£1.2m personal data project could shape services and products to individuals

Issue date: 22 March 2013

An academic at UWE Bristol is part of a new research project to create a physical personal digital repository that will record and hold data on both a person's digital footprint and the physical patterns of their daily home life. The repository is owned by the individual (much like money in our banks) and could be used to trade and shape future services and products to individuals. The research is led by WMG at the University of Warwick.

The Research Councils UK Digital Economy Programme has given a team of economists, business researchers, computing experts and arts academics from across six UK universities (Warwick, Exeter, Nottingham, Cambridge, UWE Bristol and Edinburgh) £1.2 million to undertake the two-year study project which will begin in June 2013.

The idea of the project is to enable individuals to own and control a repository of their own personal data by creating a physical digital data vault in the form of a technological device – a HAT (Hub of all Things).

This will be no ordinary digital data repository as it will connect to a range of devices and places in the home to collect data on the patterns of that person's daily home life.

The team would then create exemplar new services and business models around the data. Five of the research team will test such a device in their own homes.

The data can then be selectively traded with external parties looking to supply services or products to those individuals, effectively creating a market platform for the exchange of contextual personal data and new products and services that could assist individual lives at home.

However, the researchers will expect the finished HAT to do much more. The HAT will act as an electronic trust broker between the HAT's personal data owner and service and product suppliers, ensuring that personal data cannot be used for any other purposes without consent so that personal data remains an asset to the individual.

Dr Glenn Parry, a researcher from UWE Bristol who is working on the project says, “This is a really exciting project which will help make people's homes respond to their needs. Firms sell us things but don't really know how we use them and combine them together to achieve our desired outcome.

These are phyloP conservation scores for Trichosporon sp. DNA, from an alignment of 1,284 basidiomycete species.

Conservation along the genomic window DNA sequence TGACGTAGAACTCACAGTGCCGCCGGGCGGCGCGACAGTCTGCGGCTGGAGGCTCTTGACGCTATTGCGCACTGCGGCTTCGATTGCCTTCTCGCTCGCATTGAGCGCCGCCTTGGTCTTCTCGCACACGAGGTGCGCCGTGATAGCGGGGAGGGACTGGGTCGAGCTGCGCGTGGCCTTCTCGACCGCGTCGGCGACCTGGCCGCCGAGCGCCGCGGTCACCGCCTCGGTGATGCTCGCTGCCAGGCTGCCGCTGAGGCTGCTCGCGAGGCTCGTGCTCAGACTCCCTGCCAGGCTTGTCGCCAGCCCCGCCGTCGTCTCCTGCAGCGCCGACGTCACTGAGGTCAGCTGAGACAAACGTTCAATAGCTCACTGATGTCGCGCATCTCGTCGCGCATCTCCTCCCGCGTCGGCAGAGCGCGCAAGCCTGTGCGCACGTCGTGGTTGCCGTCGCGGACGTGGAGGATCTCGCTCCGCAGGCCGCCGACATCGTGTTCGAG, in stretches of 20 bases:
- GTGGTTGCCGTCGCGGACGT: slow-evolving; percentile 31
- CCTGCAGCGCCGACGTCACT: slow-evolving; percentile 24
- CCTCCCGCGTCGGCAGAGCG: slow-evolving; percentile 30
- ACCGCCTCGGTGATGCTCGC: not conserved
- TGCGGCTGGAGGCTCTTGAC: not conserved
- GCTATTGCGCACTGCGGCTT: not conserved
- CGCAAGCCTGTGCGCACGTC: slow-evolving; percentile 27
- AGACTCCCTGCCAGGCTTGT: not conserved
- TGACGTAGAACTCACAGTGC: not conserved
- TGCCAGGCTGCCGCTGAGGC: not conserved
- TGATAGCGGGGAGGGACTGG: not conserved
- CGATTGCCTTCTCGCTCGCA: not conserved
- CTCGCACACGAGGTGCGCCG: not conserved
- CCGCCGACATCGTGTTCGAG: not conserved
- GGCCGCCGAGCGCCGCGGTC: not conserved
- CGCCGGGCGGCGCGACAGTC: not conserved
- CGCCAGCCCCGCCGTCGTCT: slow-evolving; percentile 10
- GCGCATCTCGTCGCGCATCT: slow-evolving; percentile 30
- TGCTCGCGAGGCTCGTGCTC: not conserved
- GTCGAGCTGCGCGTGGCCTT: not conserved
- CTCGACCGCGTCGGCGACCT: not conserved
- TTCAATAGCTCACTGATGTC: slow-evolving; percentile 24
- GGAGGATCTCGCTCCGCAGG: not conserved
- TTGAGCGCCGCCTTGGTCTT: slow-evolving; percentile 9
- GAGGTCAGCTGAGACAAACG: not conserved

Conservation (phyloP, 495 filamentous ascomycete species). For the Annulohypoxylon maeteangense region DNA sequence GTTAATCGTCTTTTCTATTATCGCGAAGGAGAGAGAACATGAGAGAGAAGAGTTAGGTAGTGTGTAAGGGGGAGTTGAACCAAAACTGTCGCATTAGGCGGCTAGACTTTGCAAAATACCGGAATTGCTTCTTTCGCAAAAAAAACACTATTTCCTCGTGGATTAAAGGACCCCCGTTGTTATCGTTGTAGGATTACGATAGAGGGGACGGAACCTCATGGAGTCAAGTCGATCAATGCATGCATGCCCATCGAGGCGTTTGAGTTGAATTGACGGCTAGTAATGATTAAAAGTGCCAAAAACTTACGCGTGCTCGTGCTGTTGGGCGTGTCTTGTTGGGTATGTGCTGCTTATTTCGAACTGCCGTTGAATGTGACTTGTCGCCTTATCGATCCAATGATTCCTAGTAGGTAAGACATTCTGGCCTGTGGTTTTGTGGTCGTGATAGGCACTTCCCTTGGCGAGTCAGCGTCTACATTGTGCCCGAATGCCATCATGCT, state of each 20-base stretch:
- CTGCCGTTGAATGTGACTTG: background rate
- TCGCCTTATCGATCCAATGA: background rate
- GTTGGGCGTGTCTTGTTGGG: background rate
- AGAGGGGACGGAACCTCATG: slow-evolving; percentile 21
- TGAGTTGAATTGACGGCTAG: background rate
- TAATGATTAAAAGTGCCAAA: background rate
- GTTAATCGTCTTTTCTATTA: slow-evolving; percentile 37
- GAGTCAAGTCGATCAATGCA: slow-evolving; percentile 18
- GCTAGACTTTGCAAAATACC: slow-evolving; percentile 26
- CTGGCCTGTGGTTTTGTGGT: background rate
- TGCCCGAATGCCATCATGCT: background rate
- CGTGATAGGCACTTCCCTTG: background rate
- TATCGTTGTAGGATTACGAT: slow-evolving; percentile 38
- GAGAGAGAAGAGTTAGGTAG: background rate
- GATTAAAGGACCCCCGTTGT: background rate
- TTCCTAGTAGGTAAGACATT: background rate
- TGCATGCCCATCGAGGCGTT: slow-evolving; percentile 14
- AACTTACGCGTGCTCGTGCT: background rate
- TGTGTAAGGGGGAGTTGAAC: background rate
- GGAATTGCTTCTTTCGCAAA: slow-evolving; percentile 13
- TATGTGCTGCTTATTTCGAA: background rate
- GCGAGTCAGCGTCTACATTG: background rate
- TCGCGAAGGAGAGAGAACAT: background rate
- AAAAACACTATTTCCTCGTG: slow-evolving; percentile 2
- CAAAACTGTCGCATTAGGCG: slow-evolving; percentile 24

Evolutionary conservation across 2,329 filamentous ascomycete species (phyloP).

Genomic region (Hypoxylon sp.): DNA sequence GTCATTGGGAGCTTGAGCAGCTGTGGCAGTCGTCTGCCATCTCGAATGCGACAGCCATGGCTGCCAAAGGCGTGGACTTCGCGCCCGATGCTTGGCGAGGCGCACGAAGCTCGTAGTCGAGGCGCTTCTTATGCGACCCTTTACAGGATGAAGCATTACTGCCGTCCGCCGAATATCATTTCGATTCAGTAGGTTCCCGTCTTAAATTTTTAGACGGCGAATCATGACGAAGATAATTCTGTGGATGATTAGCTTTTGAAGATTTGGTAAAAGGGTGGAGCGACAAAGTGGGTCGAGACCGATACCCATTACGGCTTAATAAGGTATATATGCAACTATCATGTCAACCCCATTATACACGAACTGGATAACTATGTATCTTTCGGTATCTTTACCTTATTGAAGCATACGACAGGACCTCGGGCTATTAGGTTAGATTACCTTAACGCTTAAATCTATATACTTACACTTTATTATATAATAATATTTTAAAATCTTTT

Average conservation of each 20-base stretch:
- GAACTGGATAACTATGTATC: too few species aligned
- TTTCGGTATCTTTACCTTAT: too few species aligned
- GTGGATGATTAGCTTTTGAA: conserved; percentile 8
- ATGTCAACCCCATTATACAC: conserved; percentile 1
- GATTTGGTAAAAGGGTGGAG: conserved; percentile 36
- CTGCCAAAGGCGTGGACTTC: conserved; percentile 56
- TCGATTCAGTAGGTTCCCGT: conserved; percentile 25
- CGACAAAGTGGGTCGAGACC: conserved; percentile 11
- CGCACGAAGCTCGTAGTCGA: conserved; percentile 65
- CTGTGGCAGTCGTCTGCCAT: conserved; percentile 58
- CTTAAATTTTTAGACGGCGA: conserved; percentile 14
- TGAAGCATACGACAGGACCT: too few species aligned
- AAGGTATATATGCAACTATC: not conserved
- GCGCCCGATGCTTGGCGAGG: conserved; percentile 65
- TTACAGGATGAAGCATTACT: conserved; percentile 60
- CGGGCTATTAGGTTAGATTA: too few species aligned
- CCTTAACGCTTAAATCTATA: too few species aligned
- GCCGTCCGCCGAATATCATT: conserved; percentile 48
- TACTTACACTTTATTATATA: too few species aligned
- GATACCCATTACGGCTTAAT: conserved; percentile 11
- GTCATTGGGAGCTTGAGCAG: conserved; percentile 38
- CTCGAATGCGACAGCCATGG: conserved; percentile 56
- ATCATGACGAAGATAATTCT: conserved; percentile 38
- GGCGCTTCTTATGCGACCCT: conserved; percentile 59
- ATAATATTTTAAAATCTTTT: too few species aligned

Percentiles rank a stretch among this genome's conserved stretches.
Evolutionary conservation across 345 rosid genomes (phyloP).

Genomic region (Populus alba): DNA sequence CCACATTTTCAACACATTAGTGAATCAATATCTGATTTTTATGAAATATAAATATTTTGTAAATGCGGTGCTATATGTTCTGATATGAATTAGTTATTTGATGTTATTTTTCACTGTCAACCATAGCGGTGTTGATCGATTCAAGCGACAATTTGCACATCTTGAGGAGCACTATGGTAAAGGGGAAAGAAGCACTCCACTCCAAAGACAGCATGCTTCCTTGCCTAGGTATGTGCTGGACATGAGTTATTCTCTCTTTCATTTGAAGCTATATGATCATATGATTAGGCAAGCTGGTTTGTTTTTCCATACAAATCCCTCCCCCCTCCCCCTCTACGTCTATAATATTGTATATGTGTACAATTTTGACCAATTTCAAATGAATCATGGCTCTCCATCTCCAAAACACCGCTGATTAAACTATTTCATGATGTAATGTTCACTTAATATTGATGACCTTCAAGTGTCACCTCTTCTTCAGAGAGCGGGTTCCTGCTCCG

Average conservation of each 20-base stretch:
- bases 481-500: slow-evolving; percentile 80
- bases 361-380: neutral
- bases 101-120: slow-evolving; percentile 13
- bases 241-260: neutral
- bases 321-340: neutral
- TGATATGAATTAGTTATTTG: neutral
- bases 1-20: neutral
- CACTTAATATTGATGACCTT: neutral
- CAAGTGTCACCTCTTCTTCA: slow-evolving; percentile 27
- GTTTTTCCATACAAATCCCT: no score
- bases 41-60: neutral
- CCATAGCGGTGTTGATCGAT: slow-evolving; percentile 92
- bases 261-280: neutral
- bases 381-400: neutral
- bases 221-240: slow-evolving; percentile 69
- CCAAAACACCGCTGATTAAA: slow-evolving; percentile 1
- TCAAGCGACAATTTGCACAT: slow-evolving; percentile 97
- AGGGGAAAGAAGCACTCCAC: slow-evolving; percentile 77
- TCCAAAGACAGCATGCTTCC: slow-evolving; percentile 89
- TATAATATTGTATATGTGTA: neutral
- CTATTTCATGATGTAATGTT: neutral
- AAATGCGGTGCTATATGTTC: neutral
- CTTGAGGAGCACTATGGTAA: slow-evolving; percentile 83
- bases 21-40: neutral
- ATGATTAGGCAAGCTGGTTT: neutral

“The HAT can collect data on the lived life and through analysis we will find common patterns. We can then invite businesses to look at the generic patterns to see where a new opportunity to innovate and make new things exists. We will engage small and large businesses and hopefully kick-start a whole new digital home world. My role will be to work on supporting the development and understanding of potential new business models and strategies for the HAT.”

The products and services which sit on a HAT have to adhere to a HAT-certified privacy and security infrastructure policy and a 'no-export' rule on individual data so that it can remain private yet shape those services and products through exchanges.

This is so that many products and services could be created on the HAT, and individuals are also willing to be more visible digitally without fear of their privacy being compromised.

WMG's Professor of Marketing & Service Systems Irene Ng said, “The HAT project aims to create a multi-sided market platform for connected services and products through the HAT as a home hub powered by the internet-of-things.

“The HAT would facilitate the creation of new offerings and business models by deriving the relational value of our personal data through connected parts of our lives within the home e.g. linking financial, health or nutrition data or water, energy and our house.

“It would also facilitate data-for-service exchanges since we may be willing to share our energy use if we get back a service that tells us when energy use could be cheaper.”

In 2014, the project will run a HAT-Fest, inviting software developers, programmers and product designers to come together in a week-long event to generate new services and make new stuff from the algorithms and business models on the HAT.

More details of the HAT project are available at http://www.hubofallthings.org

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